If you are in Orlando at Lotusphere (maybe for a different company), let's have a beer.

    If not, I hope everything is going with the new job!


    4Randy Park  15.02.2010 21:52:05  Trial Version


    I have been looking for this kind of integration for a long time. First and foremost, thank you. When can we expect to see the trial version?

    5Joerg S.  30.06.2010 16:04:04  Lotusphere announcement: LS2Eclipse - Leverage Eclipse/Expeditor features in your Lotusscript code!

    Hi Karsten,

    what's the current state of your LS2Eclipse project?


    6Karsten Lehmann  30.06.2010 16:28:33  Lotusphere announcement: LS2Eclipse - Leverage Eclipse/Expeditor features in your Lotusscript code!

    Hi Joerg,

    at the moment it's temporarily suspended due to very high project workload. I'm planning to work on it again in about 2 months from now.

    We had some trouble with the tool after Lotusphere, because we tried for a long time to use an alternative approach that we got from our fellows at Teamstudio, which would have been the best bridging solution between both worlds so far and supported on multiple platforms. Unfortunately, it turned out to be too instable to be used, so I focused again on two different approaches for Windows/Linux and Mac that I had created (As heavy Mac users, our goal is of course to be Mac compatible from the beginning)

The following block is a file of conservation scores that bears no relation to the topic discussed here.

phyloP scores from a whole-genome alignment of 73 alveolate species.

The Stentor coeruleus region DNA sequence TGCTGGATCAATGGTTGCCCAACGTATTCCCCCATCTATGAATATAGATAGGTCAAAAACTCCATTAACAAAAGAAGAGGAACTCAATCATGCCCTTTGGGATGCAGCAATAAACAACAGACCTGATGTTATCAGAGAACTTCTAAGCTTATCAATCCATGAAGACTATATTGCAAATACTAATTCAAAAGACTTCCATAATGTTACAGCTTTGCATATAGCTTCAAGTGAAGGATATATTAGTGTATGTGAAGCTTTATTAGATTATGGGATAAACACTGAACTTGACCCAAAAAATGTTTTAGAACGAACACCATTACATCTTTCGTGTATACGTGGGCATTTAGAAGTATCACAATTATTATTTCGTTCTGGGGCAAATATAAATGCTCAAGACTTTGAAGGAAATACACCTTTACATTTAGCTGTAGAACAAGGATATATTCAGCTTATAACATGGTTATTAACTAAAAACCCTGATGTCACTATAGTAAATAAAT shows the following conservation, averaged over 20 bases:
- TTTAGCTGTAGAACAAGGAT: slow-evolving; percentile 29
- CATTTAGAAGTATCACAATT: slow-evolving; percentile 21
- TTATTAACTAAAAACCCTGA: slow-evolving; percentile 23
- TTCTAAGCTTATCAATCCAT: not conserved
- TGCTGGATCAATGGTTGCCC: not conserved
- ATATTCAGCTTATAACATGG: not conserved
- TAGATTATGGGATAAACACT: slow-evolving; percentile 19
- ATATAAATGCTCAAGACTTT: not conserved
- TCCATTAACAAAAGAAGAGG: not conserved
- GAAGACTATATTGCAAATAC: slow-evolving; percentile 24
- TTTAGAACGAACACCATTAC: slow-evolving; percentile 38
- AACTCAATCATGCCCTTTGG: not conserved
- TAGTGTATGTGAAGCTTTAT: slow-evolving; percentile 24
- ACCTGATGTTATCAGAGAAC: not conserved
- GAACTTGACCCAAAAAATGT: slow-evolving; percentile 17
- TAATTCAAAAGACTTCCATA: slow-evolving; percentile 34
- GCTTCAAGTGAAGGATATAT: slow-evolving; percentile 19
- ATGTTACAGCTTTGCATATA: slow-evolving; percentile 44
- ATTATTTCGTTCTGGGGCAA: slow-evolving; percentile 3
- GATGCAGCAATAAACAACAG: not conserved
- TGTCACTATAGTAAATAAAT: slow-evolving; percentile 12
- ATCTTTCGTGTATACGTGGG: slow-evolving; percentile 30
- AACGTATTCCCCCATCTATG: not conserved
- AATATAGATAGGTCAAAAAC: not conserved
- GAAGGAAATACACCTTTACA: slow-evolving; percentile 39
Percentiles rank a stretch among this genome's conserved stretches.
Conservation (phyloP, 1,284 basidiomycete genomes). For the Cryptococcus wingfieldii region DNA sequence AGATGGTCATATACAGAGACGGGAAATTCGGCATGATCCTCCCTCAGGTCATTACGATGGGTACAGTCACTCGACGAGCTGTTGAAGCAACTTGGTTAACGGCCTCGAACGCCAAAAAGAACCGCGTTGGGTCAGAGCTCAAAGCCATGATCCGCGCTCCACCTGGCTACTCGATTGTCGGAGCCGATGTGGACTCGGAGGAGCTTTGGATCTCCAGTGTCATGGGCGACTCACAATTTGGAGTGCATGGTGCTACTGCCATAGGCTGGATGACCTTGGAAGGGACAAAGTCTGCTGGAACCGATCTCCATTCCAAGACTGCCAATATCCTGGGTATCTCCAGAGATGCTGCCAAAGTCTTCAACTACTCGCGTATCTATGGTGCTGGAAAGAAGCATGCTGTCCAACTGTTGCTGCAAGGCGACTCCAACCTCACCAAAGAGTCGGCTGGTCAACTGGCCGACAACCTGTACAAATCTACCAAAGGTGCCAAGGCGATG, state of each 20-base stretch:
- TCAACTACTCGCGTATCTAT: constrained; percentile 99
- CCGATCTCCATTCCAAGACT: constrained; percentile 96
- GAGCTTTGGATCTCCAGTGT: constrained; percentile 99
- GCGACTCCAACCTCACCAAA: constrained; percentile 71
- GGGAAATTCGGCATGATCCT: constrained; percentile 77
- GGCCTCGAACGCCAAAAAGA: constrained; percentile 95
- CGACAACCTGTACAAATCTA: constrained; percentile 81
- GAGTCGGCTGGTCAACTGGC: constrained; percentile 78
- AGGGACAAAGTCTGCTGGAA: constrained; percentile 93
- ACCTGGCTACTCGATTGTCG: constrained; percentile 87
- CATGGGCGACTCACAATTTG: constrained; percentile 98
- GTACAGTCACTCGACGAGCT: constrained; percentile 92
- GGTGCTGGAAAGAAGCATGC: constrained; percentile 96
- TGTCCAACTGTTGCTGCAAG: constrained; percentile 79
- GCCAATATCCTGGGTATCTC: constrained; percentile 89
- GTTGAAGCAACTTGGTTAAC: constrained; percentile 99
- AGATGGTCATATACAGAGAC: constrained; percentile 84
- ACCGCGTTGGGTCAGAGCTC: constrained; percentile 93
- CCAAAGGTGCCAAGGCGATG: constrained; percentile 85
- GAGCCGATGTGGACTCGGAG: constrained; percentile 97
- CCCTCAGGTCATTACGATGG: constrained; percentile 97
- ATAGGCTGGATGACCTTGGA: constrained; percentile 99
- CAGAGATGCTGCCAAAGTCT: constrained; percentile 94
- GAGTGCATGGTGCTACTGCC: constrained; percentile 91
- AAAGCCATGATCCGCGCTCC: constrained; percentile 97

The Mac client was a bit tricky, because threading is different than on Windows and we also worked with IBM on some issues in the client and waited long time whether they will be fixed in 8.5.2 to make our Windows approach also work on the Mac.

    IBM now told us that they will look into the issues for 8.5.3.

    So finally, the last time I worked on LS2Eclipse, I was unifying the code of my different approaches for Windows/Linux and Mac to make deployment easier.

    Well, then a few projects crossed our road...

    If you're interested in the solution, please feel free to send me an email.

    Best regards,


    7Stephan H. Wissel  17.01.2011 07:57:56  Lotusphere announcement: LS2Eclipse - Leverage Eclipse/Expeditor features in your Lotusscript code!

    One year later.... what's your status? I have a rather unusual but interesting use case

    :-) ste

    8Karsten Lehmann  17.01.2011 09:00:15  Lotusphere announcement: LS2Eclipse - Leverage Eclipse/Expeditor features in your Lotusscript code!

    Still a bit bumpy but getting better. We had not looked into the code for the most part of the year, because we were buried with projects.

    In the last weeks, I now have worked on the code to make it compile again, unified the communication between LotusScript and Eclipse (it's now down to 1 synchronous communication channel to pass strings back and forth, currently implemented with 2 different technologies) and tried to launch the old test cases.

    Background LotusScript agents are still not 100% stable after the refactoring but with the new XPages2Eclipse codebase ( { Link } ), we would have a workaround for this as a worst case scenario (Javascript jobs instead of LotusScript jobs).